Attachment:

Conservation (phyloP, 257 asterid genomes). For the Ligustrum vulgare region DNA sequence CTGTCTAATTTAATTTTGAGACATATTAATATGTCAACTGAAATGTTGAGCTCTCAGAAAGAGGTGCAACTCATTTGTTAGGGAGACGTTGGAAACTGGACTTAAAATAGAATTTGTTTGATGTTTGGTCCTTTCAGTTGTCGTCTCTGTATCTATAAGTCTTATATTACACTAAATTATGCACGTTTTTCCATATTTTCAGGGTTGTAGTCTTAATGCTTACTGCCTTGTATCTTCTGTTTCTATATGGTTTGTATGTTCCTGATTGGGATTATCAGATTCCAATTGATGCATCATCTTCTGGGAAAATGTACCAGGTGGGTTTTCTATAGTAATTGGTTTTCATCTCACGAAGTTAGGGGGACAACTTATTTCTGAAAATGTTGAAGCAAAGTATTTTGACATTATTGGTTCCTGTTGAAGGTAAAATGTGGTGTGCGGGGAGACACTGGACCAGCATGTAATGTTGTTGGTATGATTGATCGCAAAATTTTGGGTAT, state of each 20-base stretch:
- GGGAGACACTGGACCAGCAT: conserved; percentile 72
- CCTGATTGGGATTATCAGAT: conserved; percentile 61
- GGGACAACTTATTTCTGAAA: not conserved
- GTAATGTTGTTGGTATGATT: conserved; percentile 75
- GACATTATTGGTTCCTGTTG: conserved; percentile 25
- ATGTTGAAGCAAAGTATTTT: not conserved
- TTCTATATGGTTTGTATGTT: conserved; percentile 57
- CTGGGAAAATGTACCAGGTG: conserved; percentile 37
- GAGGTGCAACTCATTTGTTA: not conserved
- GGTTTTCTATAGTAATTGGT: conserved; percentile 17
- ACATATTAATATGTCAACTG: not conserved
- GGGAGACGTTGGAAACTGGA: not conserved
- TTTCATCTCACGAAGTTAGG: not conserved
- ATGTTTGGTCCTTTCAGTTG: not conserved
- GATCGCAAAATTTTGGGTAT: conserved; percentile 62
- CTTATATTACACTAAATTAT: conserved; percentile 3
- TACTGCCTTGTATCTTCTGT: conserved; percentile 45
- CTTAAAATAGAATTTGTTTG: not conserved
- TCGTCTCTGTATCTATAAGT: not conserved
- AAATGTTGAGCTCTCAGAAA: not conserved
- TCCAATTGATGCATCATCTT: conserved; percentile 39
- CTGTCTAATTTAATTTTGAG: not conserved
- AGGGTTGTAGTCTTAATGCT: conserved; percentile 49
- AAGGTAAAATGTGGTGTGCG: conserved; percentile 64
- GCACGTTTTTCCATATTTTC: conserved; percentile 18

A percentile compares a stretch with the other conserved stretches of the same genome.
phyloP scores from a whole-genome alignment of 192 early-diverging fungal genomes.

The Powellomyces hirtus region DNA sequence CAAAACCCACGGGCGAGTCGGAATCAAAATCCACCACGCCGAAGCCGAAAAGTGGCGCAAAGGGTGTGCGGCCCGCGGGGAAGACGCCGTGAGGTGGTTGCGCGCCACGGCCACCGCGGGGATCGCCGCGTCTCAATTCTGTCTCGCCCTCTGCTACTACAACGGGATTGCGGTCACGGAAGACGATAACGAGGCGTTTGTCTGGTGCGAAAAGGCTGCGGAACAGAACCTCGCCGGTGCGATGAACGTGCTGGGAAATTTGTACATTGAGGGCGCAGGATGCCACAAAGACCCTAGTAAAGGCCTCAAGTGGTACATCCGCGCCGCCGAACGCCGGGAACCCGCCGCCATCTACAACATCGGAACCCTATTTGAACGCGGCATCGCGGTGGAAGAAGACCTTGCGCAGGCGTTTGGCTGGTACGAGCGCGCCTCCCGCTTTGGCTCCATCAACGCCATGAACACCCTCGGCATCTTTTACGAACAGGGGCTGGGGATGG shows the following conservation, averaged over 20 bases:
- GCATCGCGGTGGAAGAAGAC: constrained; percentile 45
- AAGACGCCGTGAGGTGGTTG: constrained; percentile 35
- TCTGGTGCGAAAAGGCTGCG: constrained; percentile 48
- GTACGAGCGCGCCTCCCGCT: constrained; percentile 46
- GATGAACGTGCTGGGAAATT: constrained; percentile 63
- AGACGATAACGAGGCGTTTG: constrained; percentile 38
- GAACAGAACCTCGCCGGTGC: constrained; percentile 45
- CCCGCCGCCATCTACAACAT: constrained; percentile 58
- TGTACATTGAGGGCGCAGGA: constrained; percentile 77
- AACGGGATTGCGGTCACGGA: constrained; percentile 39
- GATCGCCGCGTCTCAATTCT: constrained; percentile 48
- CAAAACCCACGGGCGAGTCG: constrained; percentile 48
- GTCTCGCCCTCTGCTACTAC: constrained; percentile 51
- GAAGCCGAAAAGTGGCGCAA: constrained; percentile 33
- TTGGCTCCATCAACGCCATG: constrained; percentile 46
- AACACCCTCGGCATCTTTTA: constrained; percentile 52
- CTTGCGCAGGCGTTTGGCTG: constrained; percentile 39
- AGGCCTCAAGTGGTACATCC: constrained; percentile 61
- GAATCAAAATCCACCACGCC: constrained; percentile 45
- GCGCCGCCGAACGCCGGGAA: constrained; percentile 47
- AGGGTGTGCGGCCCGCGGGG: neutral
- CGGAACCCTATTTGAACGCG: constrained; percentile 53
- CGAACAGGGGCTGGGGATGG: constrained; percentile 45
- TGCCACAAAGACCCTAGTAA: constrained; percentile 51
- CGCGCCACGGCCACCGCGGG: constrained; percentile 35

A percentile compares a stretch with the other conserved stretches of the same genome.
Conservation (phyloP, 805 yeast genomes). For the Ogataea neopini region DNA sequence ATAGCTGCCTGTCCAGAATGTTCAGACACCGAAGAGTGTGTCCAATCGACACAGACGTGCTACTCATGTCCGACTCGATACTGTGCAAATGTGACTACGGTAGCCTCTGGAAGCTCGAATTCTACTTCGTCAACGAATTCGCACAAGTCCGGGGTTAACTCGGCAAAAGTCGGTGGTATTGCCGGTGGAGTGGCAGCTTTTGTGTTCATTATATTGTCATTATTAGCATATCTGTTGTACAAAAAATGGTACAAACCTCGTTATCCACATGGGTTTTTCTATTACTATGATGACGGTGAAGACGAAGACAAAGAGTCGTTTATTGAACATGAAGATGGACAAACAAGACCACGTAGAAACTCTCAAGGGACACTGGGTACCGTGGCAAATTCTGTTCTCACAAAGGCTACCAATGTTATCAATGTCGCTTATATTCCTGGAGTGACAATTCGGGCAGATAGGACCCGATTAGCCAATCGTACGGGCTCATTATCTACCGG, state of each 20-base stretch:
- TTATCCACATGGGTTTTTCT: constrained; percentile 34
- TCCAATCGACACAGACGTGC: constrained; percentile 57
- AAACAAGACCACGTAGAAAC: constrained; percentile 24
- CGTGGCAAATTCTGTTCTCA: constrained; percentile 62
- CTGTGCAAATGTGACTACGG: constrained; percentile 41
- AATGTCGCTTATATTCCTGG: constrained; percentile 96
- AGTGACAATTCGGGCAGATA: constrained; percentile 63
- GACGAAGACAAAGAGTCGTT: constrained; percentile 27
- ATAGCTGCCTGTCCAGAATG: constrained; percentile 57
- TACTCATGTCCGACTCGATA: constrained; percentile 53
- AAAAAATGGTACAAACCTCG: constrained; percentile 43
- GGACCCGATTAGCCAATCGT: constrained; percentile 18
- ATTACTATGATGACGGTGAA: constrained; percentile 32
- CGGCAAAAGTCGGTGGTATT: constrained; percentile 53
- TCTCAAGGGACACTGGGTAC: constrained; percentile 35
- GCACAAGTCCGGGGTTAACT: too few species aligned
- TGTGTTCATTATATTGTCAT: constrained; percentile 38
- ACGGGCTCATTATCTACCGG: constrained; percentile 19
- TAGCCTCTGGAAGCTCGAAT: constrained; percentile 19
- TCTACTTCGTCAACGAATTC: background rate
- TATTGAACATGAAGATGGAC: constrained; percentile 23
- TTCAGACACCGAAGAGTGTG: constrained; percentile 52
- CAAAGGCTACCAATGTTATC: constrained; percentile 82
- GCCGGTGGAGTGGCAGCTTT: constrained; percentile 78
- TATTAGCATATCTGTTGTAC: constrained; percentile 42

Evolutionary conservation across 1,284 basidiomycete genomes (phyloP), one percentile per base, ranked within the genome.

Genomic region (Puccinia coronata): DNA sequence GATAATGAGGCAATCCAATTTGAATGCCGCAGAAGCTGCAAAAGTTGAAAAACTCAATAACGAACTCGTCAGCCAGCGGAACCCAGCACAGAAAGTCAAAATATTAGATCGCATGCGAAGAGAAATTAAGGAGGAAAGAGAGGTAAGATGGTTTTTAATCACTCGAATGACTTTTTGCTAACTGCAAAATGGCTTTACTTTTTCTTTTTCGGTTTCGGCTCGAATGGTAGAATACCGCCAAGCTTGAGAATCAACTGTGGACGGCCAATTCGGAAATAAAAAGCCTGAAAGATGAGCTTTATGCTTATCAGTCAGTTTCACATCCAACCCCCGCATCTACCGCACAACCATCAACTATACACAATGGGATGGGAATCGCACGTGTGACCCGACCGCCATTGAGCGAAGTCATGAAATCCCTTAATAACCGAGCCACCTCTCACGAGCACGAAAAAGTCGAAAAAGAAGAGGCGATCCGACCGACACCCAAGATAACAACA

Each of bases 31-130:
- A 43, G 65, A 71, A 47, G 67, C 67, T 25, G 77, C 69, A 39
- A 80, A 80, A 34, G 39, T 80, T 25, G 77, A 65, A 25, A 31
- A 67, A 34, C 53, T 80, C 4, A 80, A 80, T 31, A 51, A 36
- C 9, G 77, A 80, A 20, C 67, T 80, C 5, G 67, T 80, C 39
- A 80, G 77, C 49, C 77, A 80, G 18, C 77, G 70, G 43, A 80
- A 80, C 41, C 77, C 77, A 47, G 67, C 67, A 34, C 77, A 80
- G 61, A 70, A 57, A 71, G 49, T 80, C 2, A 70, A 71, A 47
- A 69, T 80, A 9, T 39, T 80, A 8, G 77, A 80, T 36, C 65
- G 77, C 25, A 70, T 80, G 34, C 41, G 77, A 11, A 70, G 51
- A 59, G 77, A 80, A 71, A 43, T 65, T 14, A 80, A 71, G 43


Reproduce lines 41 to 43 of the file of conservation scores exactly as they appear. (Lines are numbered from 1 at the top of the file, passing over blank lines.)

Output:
- CAAAACCCACGGGCGAGTCG: constrained; percentile 48
- GTCTCGCCCTCTGCTACTAC: constrained; percentile 51
- GAAGCCGAAAAGTGGCGCAA: constrained; percentile 33